The question as to whether making voting mandatory in the United States would change the political landscape or not persists. Jason Brennan, a professor at Georgetown University and co-author of Compulsory Voting: For and Against argues that mandatory voting “wouldn’t make a significant difference” in how the results of our elections look. According to Brennan, the people who vote and the people who don’t are roughly the same in regards to their political affiliations. 

Although the political landscape might not change much due to mandatory voting, the way politicians campaign might. Advocates for mandatory voting claim that politicians would be “forced to address broader concerns” due to the broader audience, as opposed to honing in on a specific base of voters that exist within the boundaries of the terms “Republican” or “Democrat.”

Mandatory voting remains a highly unpopular idea in the United States, and it will likely continue to be for the foreseeable future. Many measures would have to be taken to make mandatory voting feasible, with the least of them being making voting more accessible. Despite this, it’s interesting to consider what the United States would look like if its turnout rates were on par with those of Australia or Switzerland. Would the political landscape shift to the left? Would people vote more out of fear of being punished, as opposed to a genuine dedication to their duty as a citizen? Unfortunately, there’s no way to answer any of these questions without actually making voting mandatory.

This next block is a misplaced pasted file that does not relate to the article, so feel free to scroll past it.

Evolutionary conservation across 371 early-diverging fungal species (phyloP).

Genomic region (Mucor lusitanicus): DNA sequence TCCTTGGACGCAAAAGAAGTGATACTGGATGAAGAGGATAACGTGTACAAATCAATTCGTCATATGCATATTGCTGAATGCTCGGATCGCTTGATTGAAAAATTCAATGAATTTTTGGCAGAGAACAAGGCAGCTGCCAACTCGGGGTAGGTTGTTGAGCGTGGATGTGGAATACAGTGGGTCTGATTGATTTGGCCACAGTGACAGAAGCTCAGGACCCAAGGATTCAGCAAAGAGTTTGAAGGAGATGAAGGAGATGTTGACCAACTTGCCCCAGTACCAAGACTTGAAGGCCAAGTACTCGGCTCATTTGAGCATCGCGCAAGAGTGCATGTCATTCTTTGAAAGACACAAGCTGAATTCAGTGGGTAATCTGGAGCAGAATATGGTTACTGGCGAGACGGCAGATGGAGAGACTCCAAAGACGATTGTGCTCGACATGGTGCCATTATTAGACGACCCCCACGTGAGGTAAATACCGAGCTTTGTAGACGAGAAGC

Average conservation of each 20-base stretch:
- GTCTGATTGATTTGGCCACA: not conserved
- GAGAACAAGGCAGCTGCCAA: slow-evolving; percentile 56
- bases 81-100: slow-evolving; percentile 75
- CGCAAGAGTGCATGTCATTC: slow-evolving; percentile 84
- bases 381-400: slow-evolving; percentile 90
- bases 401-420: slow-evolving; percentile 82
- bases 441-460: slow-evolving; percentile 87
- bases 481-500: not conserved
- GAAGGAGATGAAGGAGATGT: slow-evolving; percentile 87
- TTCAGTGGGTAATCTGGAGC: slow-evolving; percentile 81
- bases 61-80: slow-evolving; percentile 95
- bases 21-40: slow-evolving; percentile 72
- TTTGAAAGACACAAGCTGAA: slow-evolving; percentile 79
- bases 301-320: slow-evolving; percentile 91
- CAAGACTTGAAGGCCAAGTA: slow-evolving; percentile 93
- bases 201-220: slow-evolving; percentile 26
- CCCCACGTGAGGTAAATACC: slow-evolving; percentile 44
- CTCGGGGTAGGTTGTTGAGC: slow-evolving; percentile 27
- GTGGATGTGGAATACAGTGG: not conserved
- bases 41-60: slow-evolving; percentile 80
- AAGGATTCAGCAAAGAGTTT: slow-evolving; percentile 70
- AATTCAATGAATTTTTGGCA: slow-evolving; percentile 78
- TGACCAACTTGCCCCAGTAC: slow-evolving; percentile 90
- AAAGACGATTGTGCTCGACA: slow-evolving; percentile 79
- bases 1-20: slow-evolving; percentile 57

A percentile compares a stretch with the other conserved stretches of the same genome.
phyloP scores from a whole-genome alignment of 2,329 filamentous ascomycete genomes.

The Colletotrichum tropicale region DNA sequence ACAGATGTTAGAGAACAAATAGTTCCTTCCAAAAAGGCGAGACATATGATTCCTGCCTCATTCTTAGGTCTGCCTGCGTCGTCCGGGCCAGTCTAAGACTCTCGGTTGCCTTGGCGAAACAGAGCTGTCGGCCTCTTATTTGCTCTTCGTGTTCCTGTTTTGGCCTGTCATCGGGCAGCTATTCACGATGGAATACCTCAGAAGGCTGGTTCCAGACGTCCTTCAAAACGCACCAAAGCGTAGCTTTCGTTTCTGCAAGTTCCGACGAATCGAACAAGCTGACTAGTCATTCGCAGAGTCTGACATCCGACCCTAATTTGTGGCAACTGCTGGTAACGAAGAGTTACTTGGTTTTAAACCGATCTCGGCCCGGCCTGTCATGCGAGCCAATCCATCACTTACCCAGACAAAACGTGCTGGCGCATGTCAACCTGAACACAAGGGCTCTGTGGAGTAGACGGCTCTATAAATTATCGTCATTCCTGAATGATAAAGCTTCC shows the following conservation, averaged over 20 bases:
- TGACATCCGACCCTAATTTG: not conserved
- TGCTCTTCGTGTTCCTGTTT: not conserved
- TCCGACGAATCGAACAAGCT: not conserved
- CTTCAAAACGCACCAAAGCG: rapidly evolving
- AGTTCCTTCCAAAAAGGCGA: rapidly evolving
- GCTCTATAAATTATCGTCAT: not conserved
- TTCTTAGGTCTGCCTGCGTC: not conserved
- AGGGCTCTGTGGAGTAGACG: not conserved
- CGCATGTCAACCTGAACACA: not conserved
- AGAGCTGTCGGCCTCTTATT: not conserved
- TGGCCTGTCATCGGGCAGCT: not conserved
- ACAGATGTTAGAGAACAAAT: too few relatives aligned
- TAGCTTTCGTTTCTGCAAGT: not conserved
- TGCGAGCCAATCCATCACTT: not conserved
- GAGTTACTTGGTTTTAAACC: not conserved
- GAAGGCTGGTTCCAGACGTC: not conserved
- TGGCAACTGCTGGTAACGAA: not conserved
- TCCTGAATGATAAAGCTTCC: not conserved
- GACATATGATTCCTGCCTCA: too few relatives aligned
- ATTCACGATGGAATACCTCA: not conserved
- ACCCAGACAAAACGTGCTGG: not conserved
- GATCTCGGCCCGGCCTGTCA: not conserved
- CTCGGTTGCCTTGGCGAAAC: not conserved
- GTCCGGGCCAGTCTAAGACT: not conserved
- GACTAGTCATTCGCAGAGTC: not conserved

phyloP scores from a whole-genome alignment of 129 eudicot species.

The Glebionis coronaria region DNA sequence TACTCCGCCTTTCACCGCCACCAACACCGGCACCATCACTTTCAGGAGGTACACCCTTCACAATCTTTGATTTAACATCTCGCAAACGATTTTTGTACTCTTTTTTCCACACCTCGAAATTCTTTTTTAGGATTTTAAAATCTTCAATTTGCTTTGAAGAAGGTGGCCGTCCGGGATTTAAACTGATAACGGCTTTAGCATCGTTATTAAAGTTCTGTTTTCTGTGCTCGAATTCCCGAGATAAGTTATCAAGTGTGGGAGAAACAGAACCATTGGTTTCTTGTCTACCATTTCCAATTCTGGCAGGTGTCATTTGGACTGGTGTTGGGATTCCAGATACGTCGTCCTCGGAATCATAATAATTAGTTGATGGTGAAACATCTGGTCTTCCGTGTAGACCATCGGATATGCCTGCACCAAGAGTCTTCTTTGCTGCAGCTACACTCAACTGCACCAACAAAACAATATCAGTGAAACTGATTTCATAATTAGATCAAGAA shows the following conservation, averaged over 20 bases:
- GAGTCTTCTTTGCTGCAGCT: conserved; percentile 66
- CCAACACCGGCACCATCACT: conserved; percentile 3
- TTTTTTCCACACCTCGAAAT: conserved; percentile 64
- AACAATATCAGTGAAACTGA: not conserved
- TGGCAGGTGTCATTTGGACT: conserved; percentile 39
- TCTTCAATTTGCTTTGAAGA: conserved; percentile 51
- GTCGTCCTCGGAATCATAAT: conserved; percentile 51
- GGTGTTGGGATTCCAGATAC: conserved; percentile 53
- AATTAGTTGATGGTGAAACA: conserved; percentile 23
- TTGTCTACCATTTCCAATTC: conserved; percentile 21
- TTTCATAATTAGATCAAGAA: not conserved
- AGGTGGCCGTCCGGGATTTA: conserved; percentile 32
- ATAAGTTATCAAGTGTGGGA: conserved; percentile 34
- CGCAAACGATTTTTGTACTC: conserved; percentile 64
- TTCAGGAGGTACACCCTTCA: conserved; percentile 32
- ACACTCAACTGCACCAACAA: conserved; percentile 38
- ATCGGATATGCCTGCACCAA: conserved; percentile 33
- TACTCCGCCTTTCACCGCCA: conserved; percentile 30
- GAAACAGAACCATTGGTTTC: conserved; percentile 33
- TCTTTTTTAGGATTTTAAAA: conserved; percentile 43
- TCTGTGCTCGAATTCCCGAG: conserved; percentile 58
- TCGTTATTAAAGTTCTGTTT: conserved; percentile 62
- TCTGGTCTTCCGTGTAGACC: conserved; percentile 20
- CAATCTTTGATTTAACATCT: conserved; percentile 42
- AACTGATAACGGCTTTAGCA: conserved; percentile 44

As the 2022 midterms approach, it is important to remember that voter turnout affects both the politics of our present and our future. Even if mandatory voting is not feasible, we should still pursue an accountable and effective system. It is important that we, as individuals, work to be informed, active, and vocal voters—even if we’re not required to do so.